15. Its all in our genes

  16. You have already learned about chromosomes as compact carriers of DNA.

  17. http://www.ogm-info.com/chromosome(color).jpg

  18. http://employees.csbsju.edu/hjakubowski/classes/ch331/dna/chromosomes2.gifhttp://employees.csbsju.edu/hjakubowski/classes/ch331/dna/chromosomes2.gif

  19. Gene • “A discrete unit of hereditary information consisting of a specific nucleic sequence in DNA (or RNA in some viruses)” • -Campbell Biology

  20. Locus: a gene’s specific location on a chromosome ( the plural is loci)

  21. Homologous Chromosomes: alike chromosomes carrying genes for the same heritable characteristics

  22. Homologous Chromosomes http://library.thinkquest.org/C0118084/Gene/Genetic_variation/dominant_recessive_files/homologous_chromosomes.gif

  23. Allele: an alternate form of a gene • Ie. One coding for blue eyes and one for brown Allele Allele

  24. Centromere • The joining point of 2 sister chromatids

  25. telomere: the protective structure at the end of the chromosome (protects DNA when it is copied)

  26. Sister chromatids • Replicated forms of a chromosome jointed together by the centromere and eventually separated by mitosis or meiosis 2 (Don’t worry we’ll be learning about mitosis and meiosis on Monday)

  27. http://genetics.gsk.com/graphics/chromosome.gif Parts of a Chromosome

  28. Character: a feature that can be inherited by offspring from a parent (i.e. blue eyes) http://sheilasspot.blogspot.com/uploaded_images/Blue%20eyes-750090.jpg

  29. Trait: a variation of a character I.e. blue or green brown eyes are traits http://www.absolutestockphoto.com/albums/userpics/10007/normal_Absolute_7_5469.jpg

  30. What Mendel did • He took true breeding pea plants • Meaning the parents only produced offspring with the same combination of traits that they had. http://mac122.icu.ac.jp/gen-ed/mendel-gifs/02-pea-life-cycle.JPG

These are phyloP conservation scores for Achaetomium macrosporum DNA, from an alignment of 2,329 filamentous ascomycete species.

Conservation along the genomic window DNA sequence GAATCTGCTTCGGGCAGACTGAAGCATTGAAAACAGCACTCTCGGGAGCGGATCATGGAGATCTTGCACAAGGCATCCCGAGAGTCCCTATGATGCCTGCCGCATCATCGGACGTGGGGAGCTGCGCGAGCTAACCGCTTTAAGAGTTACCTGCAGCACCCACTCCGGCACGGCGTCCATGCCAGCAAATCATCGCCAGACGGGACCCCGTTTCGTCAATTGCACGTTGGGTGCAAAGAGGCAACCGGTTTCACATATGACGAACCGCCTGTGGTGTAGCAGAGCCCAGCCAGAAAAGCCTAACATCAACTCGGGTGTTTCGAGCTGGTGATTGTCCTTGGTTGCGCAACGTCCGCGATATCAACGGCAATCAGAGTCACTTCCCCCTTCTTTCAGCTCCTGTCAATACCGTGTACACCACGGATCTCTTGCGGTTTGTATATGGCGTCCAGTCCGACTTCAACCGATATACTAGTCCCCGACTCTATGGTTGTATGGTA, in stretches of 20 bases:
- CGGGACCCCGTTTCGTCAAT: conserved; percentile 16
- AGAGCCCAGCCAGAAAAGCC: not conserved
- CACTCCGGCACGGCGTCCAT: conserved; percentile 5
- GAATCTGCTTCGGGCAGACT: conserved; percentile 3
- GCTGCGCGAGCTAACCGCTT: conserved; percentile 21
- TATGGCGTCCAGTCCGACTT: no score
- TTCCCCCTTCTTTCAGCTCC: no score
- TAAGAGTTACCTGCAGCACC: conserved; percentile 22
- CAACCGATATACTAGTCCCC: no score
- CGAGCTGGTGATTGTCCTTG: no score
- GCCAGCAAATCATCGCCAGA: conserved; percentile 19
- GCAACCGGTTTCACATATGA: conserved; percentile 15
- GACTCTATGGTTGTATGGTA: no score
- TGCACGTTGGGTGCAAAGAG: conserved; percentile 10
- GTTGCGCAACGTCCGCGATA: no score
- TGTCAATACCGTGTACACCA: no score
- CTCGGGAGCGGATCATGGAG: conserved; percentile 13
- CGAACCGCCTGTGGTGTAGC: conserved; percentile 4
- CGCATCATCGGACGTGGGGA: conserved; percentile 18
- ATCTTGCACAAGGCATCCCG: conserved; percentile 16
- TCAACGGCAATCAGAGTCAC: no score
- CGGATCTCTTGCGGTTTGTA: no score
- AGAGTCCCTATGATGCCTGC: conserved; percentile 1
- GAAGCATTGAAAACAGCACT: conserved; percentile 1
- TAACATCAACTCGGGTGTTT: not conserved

31. The parents possessed a combination of traits below http://www.gwu.edu/~darwin/BiSc150/One/peas.gif

  32. For now we will examine one trait set at a time • This is called monohybridization or a monohybrid cross • The crossing of a single trait

  33. The parents generation is the P generation • The first generation of offspring is the F1generation • The second generation of offspring is the F2generation

  34. http://fig.cox.miami.edu/~cmallery/150/mendel/c14x2flower-color.jpghttp://fig.cox.miami.edu/~cmallery/150/mendel/c14x2flower-color.jpg

  35. The following is adapted from: http://www.borg.com/~lubehawk/mendel.htm#Law%202%20Seg

  36. Mendel's Laws • 1. the Law of Dominance2. the Law of Segregation3. the Law of Independent Assortment

  37. The Law of Dominance • “In a cross of parents that are pure for contrasting traits, only one form of the trait will appear in the next generation.  Offspring that are hybrid for a trait will have only the dominant trait in the phenotype.”

  38. A dominant trait will mask or cover up a recessive trait • A recessive trait is only seen if the offspring receive a copy of it from each parent

  39. Dominant DOES NOT = better http://www.thefunnypage.com/toes/

  40. A Dominant trait is expressed as a capital letter i.e. A • A Recessive trait is expressed as a lowercase letter i.e. a

  41. The Law of Segregation “During the formation of gametes (eggs or sperm), the two alleles responsible for a trait separate from each other.  Alleles for a trait are then"recombined"at fertilization, producing the genotype for the traits of the offspring. “ (more about this on Monday)

  42. The Law of Independent Assortment “Alleles for different traits are distributed to sex cells (& offspring) independently of one another.” In other words the traits can be in any combinations in offspring it doesn't have to be all from the mother or all from the father.

  43. Sweet picture I found on the internet

  44. Homozygous : having identical alleles for the same character “AA or aa”

  45. Heterozygous: having 2 different alleles for the same character “Aa”

  46. Genotype: what the genetic code of the organism is

  47. Phenotype: what is actually expressed (seen)

  48. Expressed traits: the phenotype what is seen

  49. How do we do this? http://www.fathom.com/feature/122612/mendel.jpg

  50. Parents Tt & tt